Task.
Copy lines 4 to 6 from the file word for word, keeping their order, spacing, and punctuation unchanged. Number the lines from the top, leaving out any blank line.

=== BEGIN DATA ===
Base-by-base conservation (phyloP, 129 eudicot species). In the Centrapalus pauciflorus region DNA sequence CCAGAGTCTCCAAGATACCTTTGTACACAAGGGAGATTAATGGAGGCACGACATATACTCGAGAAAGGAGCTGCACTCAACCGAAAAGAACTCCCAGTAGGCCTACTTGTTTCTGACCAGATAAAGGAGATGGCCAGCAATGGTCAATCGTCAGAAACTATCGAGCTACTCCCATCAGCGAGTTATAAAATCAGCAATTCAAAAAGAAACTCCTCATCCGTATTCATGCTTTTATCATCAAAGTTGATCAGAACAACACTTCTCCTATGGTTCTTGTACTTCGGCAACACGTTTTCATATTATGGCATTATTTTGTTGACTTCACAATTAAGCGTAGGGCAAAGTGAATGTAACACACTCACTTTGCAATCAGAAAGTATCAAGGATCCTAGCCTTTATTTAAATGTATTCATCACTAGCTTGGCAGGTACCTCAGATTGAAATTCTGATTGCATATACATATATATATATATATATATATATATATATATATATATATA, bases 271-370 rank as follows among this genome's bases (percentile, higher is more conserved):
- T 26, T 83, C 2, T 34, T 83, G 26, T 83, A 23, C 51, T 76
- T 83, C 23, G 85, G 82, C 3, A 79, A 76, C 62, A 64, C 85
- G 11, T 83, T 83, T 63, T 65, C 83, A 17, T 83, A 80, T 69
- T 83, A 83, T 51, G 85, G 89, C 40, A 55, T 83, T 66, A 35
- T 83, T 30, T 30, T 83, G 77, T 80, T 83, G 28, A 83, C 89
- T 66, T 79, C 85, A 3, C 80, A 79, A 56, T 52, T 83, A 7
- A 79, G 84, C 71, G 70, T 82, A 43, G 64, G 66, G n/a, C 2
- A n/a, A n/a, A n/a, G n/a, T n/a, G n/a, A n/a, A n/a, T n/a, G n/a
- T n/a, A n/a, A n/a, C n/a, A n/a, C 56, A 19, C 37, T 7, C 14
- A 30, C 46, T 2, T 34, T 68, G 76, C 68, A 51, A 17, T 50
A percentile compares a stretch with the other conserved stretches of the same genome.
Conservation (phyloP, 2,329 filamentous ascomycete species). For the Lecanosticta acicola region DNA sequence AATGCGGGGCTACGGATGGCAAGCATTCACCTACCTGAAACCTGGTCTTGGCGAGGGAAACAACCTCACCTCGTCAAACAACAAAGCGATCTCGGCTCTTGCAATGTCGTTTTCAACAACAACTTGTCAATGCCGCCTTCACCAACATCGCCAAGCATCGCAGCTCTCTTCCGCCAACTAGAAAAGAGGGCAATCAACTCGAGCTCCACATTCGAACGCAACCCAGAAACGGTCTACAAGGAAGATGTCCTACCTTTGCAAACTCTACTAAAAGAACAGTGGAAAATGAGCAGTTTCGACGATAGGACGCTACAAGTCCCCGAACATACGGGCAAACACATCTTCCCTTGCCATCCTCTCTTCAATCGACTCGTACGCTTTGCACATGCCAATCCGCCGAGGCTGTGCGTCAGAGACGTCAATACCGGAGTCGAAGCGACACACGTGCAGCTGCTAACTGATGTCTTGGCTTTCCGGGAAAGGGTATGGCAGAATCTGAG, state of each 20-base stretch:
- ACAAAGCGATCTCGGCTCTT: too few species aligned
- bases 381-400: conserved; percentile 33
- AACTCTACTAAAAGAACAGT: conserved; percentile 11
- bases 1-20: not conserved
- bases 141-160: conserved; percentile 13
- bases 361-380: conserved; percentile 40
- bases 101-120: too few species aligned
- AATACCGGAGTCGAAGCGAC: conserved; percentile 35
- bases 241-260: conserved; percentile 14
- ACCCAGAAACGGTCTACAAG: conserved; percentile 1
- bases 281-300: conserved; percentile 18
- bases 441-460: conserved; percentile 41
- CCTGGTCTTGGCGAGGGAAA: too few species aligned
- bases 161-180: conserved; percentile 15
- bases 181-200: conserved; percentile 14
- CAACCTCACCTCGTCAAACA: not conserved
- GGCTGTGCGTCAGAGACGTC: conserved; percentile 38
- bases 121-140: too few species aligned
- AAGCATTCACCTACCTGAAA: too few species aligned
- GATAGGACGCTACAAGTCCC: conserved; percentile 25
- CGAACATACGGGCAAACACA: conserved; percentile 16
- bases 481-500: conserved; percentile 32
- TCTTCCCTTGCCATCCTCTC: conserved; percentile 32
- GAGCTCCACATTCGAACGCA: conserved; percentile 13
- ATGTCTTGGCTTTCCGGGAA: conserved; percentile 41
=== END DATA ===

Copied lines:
- G 11, T 83, T 83, T 63, T 65, C 83, A 17, T 83, A 80, T 69
- T 83, A 83, T 51, G 85, G 89, C 40, A 55, T 83, T 66, A 35
- T 83, T 30, T 30, T 83, G 77, T 80, T 83, G 28, A 83, C 89